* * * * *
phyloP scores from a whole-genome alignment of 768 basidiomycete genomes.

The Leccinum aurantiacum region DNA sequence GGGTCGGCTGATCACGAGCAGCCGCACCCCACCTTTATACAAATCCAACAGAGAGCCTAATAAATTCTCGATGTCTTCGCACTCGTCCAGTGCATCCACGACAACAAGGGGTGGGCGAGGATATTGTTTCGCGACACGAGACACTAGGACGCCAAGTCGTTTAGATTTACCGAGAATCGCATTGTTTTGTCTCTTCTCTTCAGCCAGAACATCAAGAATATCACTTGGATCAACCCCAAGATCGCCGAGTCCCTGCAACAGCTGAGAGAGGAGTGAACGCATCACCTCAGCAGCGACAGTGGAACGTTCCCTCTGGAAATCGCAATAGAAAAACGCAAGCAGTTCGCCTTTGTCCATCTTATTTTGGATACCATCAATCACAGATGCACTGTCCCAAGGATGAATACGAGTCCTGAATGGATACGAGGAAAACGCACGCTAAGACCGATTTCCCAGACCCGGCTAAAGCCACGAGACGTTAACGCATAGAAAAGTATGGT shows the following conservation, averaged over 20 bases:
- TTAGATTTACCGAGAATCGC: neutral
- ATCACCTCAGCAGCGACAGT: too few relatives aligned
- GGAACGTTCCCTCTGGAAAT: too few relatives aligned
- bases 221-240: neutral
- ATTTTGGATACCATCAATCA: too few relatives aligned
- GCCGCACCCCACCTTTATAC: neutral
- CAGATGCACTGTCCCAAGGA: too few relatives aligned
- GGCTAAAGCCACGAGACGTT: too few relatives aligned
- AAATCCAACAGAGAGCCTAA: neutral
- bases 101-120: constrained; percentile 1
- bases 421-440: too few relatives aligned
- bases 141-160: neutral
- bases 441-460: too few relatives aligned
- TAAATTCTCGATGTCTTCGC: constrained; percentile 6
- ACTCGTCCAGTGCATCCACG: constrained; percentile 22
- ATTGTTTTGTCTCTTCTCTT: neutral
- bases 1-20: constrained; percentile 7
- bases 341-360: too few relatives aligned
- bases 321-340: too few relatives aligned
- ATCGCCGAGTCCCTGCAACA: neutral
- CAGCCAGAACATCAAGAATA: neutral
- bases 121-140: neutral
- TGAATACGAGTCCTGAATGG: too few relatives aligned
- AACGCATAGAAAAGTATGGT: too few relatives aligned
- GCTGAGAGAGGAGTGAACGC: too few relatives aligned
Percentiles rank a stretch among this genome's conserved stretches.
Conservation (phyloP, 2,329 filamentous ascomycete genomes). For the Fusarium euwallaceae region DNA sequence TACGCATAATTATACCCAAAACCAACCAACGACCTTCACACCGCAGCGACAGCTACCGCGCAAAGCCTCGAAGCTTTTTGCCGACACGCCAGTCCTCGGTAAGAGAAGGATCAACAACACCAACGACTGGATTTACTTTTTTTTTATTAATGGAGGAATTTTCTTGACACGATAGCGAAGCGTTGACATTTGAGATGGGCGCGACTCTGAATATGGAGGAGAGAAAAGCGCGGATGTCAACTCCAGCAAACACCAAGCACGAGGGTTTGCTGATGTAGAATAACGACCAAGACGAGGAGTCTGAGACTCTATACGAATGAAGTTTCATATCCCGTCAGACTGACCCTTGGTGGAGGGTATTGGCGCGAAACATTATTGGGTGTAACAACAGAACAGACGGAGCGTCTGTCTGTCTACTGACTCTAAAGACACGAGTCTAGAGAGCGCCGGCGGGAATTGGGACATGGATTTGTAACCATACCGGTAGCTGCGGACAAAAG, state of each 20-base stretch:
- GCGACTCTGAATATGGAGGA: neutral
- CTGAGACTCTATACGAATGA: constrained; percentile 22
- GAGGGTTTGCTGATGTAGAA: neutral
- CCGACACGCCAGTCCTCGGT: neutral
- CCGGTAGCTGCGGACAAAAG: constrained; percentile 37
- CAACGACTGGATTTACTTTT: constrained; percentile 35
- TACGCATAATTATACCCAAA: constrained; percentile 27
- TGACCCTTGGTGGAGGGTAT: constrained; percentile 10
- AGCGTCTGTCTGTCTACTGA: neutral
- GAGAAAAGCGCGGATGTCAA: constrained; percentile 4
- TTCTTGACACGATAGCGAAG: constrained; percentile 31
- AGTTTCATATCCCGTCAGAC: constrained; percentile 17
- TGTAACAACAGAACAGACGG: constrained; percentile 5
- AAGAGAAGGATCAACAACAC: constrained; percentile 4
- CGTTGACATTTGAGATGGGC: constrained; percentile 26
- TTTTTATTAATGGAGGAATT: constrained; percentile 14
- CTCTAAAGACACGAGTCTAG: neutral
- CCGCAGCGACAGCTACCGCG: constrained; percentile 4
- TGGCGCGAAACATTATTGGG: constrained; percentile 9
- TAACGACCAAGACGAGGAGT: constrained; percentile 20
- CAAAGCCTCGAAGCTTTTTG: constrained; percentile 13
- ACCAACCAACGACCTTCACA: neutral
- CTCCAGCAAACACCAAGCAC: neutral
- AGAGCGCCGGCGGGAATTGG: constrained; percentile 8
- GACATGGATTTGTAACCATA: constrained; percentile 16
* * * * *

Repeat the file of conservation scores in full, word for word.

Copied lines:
phyloP scores from a whole-genome alignment of 768 basidiomycete genomes.

The Leccinum aurantiacum region DNA sequence GGGTCGGCTGATCACGAGCAGCCGCACCCCACCTTTATACAAATCCAACAGAGAGCCTAATAAATTCTCGATGTCTTCGCACTCGTCCAGTGCATCCACGACAACAAGGGGTGGGCGAGGATATTGTTTCGCGACACGAGACACTAGGACGCCAAGTCGTTTAGATTTACCGAGAATCGCATTGTTTTGTCTCTTCTCTTCAGCCAGAACATCAAGAATATCACTTGGATCAACCCCAAGATCGCCGAGTCCCTGCAACAGCTGAGAGAGGAGTGAACGCATCACCTCAGCAGCGACAGTGGAACGTTCCCTCTGGAAATCGCAATAGAAAAACGCAAGCAGTTCGCCTTTGTCCATCTTATTTTGGATACCATCAATCACAGATGCACTGTCCCAAGGATGAATACGAGTCCTGAATGGATACGAGGAAAACGCACGCTAAGACCGATTTCCCAGACCCGGCTAAAGCCACGAGACGTTAACGCATAGAAAAGTATGGT shows the following conservation, averaged over 20 bases:
- TTAGATTTACCGAGAATCGC: neutral
- ATCACCTCAGCAGCGACAGT: too few relatives aligned
- GGAACGTTCCCTCTGGAAAT: too few relatives aligned
- bases 221-240: neutral
- ATTTTGGATACCATCAATCA: too few relatives aligned
- GCCGCACCCCACCTTTATAC: neutral
- CAGATGCACTGTCCCAAGGA: too few relatives aligned
- GGCTAAAGCCACGAGACGTT: too few relatives aligned
- AAATCCAACAGAGAGCCTAA: neutral
- bases 101-120: constrained; percentile 1
- bases 421-440: too few relatives aligned
- bases 141-160: neutral
- bases 441-460: too few relatives aligned
- TAAATTCTCGATGTCTTCGC: constrained; percentile 6
- ACTCGTCCAGTGCATCCACG: constrained; percentile 22
- ATTGTTTTGTCTCTTCTCTT: neutral
- bases 1-20: constrained; percentile 7
- bases 341-360: too few relatives aligned
- bases 321-340: too few relatives aligned
- ATCGCCGAGTCCCTGCAACA: neutral
- CAGCCAGAACATCAAGAATA: neutral
- bases 121-140: neutral
- TGAATACGAGTCCTGAATGG: too few relatives aligned
- AACGCATAGAAAAGTATGGT: too few relatives aligned
- GCTGAGAGAGGAGTGAACGC: too few relatives aligned
Percentiles rank a stretch among this genome's conserved stretches.
Conservation (phyloP, 2,329 filamentous ascomycete genomes). For the Fusarium euwallaceae region DNA sequence TACGCATAATTATACCCAAAACCAACCAACGACCTTCACACCGCAGCGACAGCTACCGCGCAAAGCCTCGAAGCTTTTTGCCGACACGCCAGTCCTCGGTAAGAGAAGGATCAACAACACCAACGACTGGATTTACTTTTTTTTTATTAATGGAGGAATTTTCTTGACACGATAGCGAAGCGTTGACATTTGAGATGGGCGCGACTCTGAATATGGAGGAGAGAAAAGCGCGGATGTCAACTCCAGCAAACACCAAGCACGAGGGTTTGCTGATGTAGAATAACGACCAAGACGAGGAGTCTGAGACTCTATACGAATGAAGTTTCATATCCCGTCAGACTGACCCTTGGTGGAGGGTATTGGCGCGAAACATTATTGGGTGTAACAACAGAACAGACGGAGCGTCTGTCTGTCTACTGACTCTAAAGACACGAGTCTAGAGAGCGCCGGCGGGAATTGGGACATGGATTTGTAACCATACCGGTAGCTGCGGACAAAAG, state of each 20-base stretch:
- GCGACTCTGAATATGGAGGA: neutral
- CTGAGACTCTATACGAATGA: constrained; percentile 22
- GAGGGTTTGCTGATGTAGAA: neutral
- CCGACACGCCAGTCCTCGGT: neutral
- CCGGTAGCTGCGGACAAAAG: constrained; percentile 37
- CAACGACTGGATTTACTTTT: constrained; percentile 35
- TACGCATAATTATACCCAAA: constrained; percentile 27
- TGACCCTTGGTGGAGGGTAT: constrained; percentile 10
- AGCGTCTGTCTGTCTACTGA: neutral
- GAGAAAAGCGCGGATGTCAA: constrained; percentile 4
- TTCTTGACACGATAGCGAAG: constrained; percentile 31
- AGTTTCATATCCCGTCAGAC: constrained; percentile 17
- TGTAACAACAGAACAGACGG: constrained; percentile 5
- AAGAGAAGGATCAACAACAC: constrained; percentile 4
- CGTTGACATTTGAGATGGGC: constrained; percentile 26
- TTTTTATTAATGGAGGAATT: constrained; percentile 14
- CTCTAAAGACACGAGTCTAG: neutral
- CCGCAGCGACAGCTACCGCG: constrained; percentile 4
- TGGCGCGAAACATTATTGGG: constrained; percentile 9
- TAACGACCAAGACGAGGAGT: constrained; percentile 20
- CAAAGCCTCGAAGCTTTTTG: constrained; percentile 13
- ACCAACCAACGACCTTCACA: neutral
- CTCCAGCAAACACCAAGCAC: neutral
- AGAGCGCCGGCGGGAATTGG: constrained; percentile 8
- GACATGGATTTGTAACCATA: constrained; percentile 16